Oooh... this is one of my pet peeves.
From the time that dd was born, until she was able to sit up and move around be herself, she was extremely, Dr Sear's definition of high needs. She was fussy all the time, nursed constantly, wouldn't sleep, had to be in arms all day, etc, etc. It was so hard, and dh and I were exhausted and frustrated constantly. It was the struggle with her intense personality that led us to AP and believing in the nurturing, consistent care that it preaches. But for the first few months, I was extremely sensitive to perfect strangers asking me if she was a good baby. What in the world defines a good baby? A baby who never expresses her needs? A baby who sleeps all the time? A baby that is trained to fit into the lives of her parents? Of course, if I said even the slightest thing about how tired and frustrated we really were, we would just get blank stares and lectures about not spoiling the baby. I remember being at a concert with dd, my mom and one of her friends, and the friend asked me if she was a good baby. My mom jumped in and said "No, she's a terrible baby- she never stops crying and keeps her parents up all night."
I stood there dumbfounded. My heart just broke at the thought of my little one being told that she was a bad baby, just because she had a lot of needs and was very persistent in expressing them. Just because kids are born with more intense temprements doesn't make them good or bad- just different. The way I see it, our childrens' spirits have been around for a long, long time, and it must be really hard to be this mature spirit trapped in this little body that can't do anything, and can't communicate it's needs. I think it's our resonsibility to love and nurture, discipline and guide these little people the very best that we can, and much study and prayer has led me to the positive, nurturing side of AP, and I think that that kind of consistency, gentleness and love will help bring out the wonderful shining aspects of her personality, and help her be confident in her beauty, grace and spirit. I think that children who are constantly told that they are "bad," "brats," "spoiled," or other derogatory (sp?) names or labels will grow up doubting themselves and maybe even believing in those labels. My goodness, the last thing I want is for this sweet little child of mine is is have her spirit wounded, or to doubt that she is a beautiful, powerful, wonderful child of our Heavenly Father. There is too much negativity and sarcasm between people and family members, and I refuse to let it affect my family if I can help it.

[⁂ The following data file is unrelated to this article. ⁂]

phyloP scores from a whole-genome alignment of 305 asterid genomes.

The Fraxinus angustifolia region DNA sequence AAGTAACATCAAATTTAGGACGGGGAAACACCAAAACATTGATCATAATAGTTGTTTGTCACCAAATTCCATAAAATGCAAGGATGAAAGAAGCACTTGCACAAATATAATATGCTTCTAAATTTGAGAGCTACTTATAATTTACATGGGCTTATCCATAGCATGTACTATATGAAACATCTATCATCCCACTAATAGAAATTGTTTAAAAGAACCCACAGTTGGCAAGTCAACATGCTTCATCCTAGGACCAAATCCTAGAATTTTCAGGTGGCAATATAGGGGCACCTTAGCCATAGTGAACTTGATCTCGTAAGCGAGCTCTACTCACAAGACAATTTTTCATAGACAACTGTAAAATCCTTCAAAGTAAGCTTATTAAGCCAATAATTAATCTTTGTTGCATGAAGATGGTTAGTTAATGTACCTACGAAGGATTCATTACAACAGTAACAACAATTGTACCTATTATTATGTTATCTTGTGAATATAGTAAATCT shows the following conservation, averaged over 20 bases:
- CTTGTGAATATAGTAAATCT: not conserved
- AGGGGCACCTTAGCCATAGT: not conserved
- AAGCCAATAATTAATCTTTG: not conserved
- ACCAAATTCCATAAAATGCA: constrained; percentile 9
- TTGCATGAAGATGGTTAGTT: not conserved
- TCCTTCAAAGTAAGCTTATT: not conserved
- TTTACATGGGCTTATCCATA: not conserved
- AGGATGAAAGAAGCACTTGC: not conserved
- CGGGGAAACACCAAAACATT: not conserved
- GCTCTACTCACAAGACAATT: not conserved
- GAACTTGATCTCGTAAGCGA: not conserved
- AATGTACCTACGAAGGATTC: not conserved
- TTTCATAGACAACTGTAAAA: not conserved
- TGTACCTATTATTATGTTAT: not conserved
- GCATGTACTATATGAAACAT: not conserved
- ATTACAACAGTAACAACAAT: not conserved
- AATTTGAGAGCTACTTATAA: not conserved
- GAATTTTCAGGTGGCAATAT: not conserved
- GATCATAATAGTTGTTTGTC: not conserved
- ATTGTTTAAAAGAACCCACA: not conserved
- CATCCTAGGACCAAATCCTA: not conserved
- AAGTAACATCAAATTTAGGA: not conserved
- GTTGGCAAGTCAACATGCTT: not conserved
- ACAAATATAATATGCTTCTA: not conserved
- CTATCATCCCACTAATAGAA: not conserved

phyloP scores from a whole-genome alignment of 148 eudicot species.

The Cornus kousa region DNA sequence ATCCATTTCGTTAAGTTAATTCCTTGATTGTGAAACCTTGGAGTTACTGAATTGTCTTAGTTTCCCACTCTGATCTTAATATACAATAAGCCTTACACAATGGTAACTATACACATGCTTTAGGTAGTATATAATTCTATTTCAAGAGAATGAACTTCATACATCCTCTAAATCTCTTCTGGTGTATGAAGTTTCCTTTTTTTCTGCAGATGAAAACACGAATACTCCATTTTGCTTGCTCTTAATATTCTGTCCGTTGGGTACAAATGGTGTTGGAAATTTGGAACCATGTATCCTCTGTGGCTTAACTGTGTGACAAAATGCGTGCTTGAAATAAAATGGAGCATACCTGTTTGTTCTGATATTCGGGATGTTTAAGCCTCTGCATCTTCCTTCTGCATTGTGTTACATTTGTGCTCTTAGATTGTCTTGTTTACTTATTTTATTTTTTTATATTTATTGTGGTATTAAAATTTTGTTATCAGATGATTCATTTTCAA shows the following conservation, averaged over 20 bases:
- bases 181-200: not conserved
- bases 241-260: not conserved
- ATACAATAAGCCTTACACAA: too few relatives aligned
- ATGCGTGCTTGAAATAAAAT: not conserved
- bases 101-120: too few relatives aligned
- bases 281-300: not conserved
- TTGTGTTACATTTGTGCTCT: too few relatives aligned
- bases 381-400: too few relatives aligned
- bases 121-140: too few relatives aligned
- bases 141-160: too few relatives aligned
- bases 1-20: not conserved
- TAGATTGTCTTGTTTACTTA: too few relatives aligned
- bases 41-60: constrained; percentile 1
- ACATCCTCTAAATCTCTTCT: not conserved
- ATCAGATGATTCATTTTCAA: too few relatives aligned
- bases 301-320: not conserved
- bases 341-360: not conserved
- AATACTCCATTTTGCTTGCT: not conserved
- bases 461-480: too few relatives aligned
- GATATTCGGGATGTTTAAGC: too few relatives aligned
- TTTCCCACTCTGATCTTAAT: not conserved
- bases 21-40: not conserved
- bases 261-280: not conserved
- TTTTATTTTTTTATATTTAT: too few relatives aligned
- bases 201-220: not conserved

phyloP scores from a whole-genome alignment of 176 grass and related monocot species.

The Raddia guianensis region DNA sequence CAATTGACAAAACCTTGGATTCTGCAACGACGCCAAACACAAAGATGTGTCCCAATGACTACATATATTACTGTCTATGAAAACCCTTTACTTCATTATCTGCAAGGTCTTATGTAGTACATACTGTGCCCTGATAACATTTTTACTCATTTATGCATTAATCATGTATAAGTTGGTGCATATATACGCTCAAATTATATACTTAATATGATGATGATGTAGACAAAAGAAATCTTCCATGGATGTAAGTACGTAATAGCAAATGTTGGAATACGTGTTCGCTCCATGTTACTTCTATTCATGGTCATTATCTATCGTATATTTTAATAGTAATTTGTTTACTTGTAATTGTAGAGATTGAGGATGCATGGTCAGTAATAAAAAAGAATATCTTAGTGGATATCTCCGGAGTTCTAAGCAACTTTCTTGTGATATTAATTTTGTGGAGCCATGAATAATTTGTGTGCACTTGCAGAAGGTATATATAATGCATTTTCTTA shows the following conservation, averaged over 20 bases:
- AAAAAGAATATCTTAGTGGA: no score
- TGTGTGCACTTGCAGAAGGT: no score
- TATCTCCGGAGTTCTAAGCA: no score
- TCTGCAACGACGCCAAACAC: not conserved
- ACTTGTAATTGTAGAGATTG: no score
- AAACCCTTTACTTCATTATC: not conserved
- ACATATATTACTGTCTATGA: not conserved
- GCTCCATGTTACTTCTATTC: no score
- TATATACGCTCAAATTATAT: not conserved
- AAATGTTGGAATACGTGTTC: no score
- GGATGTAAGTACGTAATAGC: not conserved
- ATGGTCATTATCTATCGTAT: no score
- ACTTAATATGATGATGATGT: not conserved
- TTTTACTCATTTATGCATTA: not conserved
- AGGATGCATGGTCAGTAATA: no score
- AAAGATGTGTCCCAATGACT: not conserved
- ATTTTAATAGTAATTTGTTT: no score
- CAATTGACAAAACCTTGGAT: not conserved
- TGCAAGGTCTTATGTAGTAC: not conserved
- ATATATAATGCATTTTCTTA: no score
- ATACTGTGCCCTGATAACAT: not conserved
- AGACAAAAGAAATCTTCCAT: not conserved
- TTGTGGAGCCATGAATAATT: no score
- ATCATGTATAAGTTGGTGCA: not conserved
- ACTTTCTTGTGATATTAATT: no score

Whoah! Sorry for the novel, but I can't help but feel really strongly about this. It's a huge thing for me. Children are wonderful, beautiful blessings, and they are learning and growing, just like we are. Maybe these women just need to adjust their expectations.